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Dwiel

hot to deal with many obj each with diff tex/matrix

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Dwiel    365
Hello, I have come across a problem dealing with the fastest way to draw all of the units in my 3d RTS game... It seems that I have come up with two methods, and was about to code up both and just see which was faster, but I figured I''d ask the experienced here to see if one of the methods was definately a waste of my time. Method 1: Objects are sorted by texture. This allows many objects to be copied into one VB and rendered with one DIP call. This means though that they must be transformed by the CPU because there is no way to have the GPU use one matrix for part of the VB and a different one for another part... Good thing is that I can minimize my changing of textures and DIP calls. Bad thing is I must transform the verts in the CPU... (maybe someone knows of an alternative) Method 2: Each object is again sorted by texture as to minimize the changes, though this time, each time an object needs rendering, a DIP call is used explicitely for it so that the transformation matrix can be changed and the transforming done in the GPU. The good thing here is that the transformin gis done in the GPU, but there will be many DIP calls which is very bad. One optimization that would benifit noth methods would be to have all of my static objects pre-transformed so that they only need to copied to the VB - multipule at a time - and rendered with fewer DIP calls... which one is most likely to get the best frame rates? I think that my choise will also depend on how taxed the CPU become after implementation of the AI. If the CPU is already bieng used 100%, I will want to stay away from transforming in the CPU... Any sugestions would be much appreciated, especially if they tell me of a method in which solution #1 can be used while transformin gin the GPU (best of both worlds...) Thanx, Dwiel

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Static data/static location put into one VB, one DIP per texture.

All small objects (<20 polys, ie: textured quads and such), sorted by texture, transformed on CPU and done with a single DIP.

Other data (Dynamic data, static data/dynamic position) sorted by texture and buffer (texture has precedence) each rendered with a [setstream if needed], set world transform, and DIP.

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Dwiel    365
Hey, thanx for the info! I''ll prolly code the sort by texture/transform in CPU method like you have said because most of my objects are less than twenty. If I end up with many over 20, I''ll code up the other method too and have the engine quickly decide based on the previous frame or the objects that need rendering this frame...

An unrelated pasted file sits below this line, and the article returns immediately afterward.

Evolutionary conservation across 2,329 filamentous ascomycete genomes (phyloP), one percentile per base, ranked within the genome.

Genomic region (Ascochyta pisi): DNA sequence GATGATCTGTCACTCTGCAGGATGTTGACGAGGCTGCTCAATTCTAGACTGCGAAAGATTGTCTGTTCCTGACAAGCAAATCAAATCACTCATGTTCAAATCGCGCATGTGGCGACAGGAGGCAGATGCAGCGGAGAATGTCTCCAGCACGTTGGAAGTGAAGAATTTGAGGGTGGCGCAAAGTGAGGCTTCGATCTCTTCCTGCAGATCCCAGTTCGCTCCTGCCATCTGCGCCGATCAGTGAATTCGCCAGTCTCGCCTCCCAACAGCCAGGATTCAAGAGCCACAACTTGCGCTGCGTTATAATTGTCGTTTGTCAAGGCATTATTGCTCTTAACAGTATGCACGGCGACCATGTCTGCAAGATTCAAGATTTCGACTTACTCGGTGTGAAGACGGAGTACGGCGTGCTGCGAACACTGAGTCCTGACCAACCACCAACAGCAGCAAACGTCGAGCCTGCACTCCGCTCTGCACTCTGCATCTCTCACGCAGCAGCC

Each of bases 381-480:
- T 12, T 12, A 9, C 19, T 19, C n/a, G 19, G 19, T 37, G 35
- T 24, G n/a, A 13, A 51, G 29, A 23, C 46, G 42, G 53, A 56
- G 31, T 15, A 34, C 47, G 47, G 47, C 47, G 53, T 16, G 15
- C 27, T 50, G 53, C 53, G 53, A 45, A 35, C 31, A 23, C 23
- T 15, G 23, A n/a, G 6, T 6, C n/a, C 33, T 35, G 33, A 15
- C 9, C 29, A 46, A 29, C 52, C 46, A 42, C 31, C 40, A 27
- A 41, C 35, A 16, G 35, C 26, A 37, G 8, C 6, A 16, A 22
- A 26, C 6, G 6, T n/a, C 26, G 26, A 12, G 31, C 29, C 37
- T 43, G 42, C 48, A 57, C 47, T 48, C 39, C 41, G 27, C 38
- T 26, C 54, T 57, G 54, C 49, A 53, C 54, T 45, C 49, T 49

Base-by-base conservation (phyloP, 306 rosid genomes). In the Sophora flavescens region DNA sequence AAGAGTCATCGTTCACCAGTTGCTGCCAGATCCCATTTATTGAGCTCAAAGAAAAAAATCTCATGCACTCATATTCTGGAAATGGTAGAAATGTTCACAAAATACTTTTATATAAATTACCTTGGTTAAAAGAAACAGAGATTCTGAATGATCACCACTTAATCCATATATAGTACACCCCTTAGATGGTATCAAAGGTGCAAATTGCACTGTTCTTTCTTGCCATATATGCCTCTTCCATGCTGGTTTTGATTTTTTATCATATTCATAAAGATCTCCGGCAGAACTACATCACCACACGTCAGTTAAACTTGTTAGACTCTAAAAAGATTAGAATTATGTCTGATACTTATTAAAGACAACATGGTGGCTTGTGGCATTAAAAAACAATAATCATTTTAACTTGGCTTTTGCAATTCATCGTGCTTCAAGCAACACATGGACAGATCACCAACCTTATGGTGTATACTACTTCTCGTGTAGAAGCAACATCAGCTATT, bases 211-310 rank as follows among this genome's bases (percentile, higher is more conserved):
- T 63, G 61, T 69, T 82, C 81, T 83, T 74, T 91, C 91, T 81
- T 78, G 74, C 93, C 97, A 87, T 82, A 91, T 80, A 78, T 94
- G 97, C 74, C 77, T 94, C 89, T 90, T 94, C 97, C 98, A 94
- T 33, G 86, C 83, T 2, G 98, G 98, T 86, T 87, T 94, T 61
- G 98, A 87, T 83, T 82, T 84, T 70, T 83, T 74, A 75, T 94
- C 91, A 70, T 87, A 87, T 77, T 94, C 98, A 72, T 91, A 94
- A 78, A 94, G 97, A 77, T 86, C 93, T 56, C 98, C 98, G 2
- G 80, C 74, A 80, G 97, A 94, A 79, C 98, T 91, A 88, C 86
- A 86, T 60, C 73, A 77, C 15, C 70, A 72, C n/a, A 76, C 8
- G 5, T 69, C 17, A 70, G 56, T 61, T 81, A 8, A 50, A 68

thanx a lot!

Any other ideas, or is this implementaion the norm?

Dwiel

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Guest Anonymous Poster   
Guest Anonymous Poster
Just so you know, the <20 poly rule is not a fixed number. It''s an approximate number I picked at random. Basically what I wanted to stress was that the cost of transforming small objects on the CPU will likely be less than the cost of many SetTransform, DIP pairs.

As always, the performance depends on your exact situation, and sweeping generalizations like I made aren''t always accurate.

My rule is based on what nVidia claims, not on any realworld benchmark, as I haven''t written any such benchmark.

Try making a simple test app, placing a few hundred objects randomly, but still somewhat like your actual game situation. Benchmark both CPU transforms and GPU transforms, and see which is best. It WILL depend on Gfx Card, and it WILL depend on CPU speed, bus speed, etc., but I have no idea when you cross the CPU is better vs. GPU is better threshold.

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blue_knight    194
Why not put multiple dynamic objects in a buffer (with the same texture) and use 1 bone skinning ("stiching"?), i.e. 1 matrix per object. You can render 20+ objects, each with their own transform, in one call this way. You''d just have to have the vertices have an 8bit index for the matrix to use.

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Guest Anonymous Poster
Blue Knight. It''s a valid solution (one that we use on our XBox titles) if your game will require shader capable hardware. If you are targetting older hardware this isn''t really an option. I suppose the software shader emulation would work with this too... I haven''t gotten around to testing that technique.

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Dwiel    365
Sound like a very good idea.. I''ll definately check it out. I think that I should probobly come up with a way so that the first time the user runs my game, it checks for which method is faster, and then where the point is where the two methods are equally efficient. I could also encorperate the shader idea this way too. I definately will check it out.

Thanx for all of the help... I''m going to try to implement one of the methods tonight if I don''t end up spending all of my time studing for my AP tests... *sigh*

Dwiel

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